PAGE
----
I find the discussion more than interesting given the fact that the Anglican Church of Canada, ECUSA and New Zealand have had women priests and in some cases women bishops for some years now. It’s as if the discussion, the experience and the theology had never been known before. Maybe there are some things that the CofE can learn from the North American Churches after all.

Derek
Guest
Derek

btw Anon–you reminded me of an excellent point. The Bible specifically tells us that women should not be placed over men. I want to know what God thought he was doing in appointing women judges to free Israel from their oppressors. Furthermore that darned Miriam should have kept her mouth shut by the Red Sea. After all, who does God think he is that he can just go against what the Bible says!?!

Simon Rose
Guest

I find the shrill tone of many of these comments lacking in the charity that one should expect amongst Christians. Is the placing of spin on voting figures on one side, or ‘go to Rome and get on with it’ or somesuch notion on the other what we want from members of our family?

Anna
Guest

Well, Anon, woe to any no woman you know who wears earrings!

David Baird
Guest
David Baird

To Anon:

I would counsel a little reading session with +N.T. Wright’s recent presentation last fall to the the Symposium, ‘Men, Women and the Church’ at St John’s College in Durham.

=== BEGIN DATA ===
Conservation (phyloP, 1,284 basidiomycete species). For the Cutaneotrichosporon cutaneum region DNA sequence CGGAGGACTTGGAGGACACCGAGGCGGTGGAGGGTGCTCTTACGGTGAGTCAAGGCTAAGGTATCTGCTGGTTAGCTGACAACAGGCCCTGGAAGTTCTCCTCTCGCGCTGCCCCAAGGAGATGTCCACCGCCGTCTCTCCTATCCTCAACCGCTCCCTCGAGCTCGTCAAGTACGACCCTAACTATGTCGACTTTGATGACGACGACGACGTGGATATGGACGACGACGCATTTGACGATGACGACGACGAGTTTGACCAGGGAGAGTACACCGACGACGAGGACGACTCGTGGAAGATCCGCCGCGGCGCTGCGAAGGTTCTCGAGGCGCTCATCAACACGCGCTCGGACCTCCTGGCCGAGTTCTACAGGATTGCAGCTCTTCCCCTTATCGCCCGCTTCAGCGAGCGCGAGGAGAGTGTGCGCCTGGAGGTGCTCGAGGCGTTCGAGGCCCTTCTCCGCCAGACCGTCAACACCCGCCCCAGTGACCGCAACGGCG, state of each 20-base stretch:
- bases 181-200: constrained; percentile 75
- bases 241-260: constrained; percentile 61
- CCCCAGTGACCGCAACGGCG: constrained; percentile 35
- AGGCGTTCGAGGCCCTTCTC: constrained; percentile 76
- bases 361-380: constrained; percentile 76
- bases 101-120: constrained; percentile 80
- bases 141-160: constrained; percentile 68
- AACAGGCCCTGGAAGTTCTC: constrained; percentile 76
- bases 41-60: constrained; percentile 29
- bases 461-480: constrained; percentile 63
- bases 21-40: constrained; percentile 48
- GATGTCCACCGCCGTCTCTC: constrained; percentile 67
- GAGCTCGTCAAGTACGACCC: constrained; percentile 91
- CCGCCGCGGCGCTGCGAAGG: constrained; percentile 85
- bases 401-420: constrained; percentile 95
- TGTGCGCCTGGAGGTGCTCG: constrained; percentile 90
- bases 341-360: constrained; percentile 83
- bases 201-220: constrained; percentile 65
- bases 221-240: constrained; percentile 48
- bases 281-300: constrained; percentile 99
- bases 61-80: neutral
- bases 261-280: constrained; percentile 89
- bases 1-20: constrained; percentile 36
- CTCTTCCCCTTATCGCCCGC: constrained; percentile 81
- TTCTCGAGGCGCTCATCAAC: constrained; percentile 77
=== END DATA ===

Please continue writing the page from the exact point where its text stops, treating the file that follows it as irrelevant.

http://www.ntwrightpage.com/Wright_Women_Service_Church.htm

+Wright presents the results of recent work on the Pauline literature, and in particular looks at the several texts you quoted (and others) and comes to quite a different interpretation of these texts than the standard conservative one. Exegesis and context are important. Prooftexting with no exegesis or context does not help your argument.

Please forgive a Yank butting in on a British argument.

William
Guest
William

<>… given the fact that the Anglican Church of Canada, ECUSA and New Zealand have had women priests …<>

Don’t forget us in Southern Africa, please. We too have had women priests – among them my own parish priest – for some years now. And it all began in Hong Kong, did it not?

At any rate, benighted conservatism is not universal in Africa.

William

Mick
Guest
Mick

I am very excited that we follow a dynamic God, who is constantly surprising us. Of course I may have got that wrong – but I do find the taking of dogmatic positions puzzling. Our uncharitable arguements on matters which my friends see as of secondary importance causes embarassment, and damage to the church

Dave
Guest
Dave

Who said I was against women Bishops ? (Though the thought of following in the footsteps of ECUSA is very off-putting).

The point I was trying to highlight was only that our ecclesiastical heirachy, appointed the way it is, is unrepresentatively dominated by liberal folk.

J. C. Fisher
Guest

229 years later, and you STILL can’t deal w/ “Don’t Tread on Me”? Let it (us Bloody Yanks) go already, Dave! 😉

Dave